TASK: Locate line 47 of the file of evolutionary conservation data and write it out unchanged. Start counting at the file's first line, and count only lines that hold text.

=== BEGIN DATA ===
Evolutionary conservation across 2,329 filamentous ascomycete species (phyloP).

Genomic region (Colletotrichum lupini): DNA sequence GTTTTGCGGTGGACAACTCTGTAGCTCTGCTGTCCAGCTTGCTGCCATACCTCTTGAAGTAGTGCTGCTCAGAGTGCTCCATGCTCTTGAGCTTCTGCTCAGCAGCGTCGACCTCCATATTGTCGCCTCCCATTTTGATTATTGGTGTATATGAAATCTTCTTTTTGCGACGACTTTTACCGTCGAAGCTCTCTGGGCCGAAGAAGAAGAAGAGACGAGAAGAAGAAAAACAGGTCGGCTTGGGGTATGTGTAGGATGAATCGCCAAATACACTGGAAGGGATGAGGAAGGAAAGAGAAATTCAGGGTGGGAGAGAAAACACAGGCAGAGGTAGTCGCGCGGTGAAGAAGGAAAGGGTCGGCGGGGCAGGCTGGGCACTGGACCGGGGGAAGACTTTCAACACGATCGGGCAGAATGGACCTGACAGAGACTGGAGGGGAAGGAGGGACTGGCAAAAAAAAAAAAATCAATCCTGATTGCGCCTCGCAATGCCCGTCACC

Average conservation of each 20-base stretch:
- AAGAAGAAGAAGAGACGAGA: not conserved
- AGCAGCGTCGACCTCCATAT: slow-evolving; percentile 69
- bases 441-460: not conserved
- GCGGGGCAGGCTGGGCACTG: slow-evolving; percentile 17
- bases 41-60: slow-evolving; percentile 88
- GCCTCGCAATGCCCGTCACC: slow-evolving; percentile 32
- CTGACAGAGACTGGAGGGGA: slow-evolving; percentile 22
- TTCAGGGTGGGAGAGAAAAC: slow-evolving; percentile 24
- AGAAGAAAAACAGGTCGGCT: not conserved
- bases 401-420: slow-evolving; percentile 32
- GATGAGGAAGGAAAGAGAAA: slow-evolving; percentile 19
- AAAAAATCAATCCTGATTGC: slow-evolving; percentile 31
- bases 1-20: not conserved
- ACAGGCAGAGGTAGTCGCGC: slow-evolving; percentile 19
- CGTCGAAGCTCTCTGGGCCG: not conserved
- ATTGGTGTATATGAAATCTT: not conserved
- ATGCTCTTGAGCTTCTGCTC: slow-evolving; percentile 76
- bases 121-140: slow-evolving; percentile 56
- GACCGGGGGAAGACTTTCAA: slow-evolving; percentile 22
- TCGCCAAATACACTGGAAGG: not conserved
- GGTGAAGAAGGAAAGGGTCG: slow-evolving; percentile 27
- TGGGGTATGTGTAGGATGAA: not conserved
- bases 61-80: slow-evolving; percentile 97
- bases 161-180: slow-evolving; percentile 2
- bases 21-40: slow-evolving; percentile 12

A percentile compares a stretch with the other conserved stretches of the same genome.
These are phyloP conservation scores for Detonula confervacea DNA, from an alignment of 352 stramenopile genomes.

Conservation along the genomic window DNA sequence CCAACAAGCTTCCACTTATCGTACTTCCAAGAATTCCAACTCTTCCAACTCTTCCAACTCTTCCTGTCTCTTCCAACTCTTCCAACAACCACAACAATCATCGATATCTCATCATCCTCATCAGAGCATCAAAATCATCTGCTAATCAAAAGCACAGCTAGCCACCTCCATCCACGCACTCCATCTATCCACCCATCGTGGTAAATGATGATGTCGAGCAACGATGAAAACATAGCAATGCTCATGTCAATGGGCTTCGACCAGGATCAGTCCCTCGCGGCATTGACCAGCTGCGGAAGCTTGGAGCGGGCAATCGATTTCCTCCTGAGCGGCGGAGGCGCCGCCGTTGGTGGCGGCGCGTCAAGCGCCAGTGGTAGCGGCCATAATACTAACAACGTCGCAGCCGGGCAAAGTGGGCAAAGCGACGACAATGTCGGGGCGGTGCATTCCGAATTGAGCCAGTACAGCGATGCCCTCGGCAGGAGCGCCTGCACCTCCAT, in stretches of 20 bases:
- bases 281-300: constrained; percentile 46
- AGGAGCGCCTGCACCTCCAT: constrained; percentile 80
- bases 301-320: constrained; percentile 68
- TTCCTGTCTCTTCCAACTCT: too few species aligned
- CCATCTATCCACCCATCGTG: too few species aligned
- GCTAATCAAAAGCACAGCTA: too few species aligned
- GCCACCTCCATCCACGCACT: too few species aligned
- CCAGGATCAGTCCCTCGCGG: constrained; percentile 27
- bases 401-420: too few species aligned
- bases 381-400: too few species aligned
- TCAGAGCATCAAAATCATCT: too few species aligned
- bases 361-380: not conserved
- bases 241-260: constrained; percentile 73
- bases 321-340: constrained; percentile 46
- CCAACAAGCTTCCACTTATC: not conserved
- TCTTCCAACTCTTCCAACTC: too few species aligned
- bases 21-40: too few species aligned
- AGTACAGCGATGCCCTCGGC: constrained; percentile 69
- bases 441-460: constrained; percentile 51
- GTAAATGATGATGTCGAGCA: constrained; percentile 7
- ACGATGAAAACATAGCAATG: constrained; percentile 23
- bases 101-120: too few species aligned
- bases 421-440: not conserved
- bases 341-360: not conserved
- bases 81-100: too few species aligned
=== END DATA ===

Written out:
- TCTTCCAACTCTTCCAACTC: too few species aligned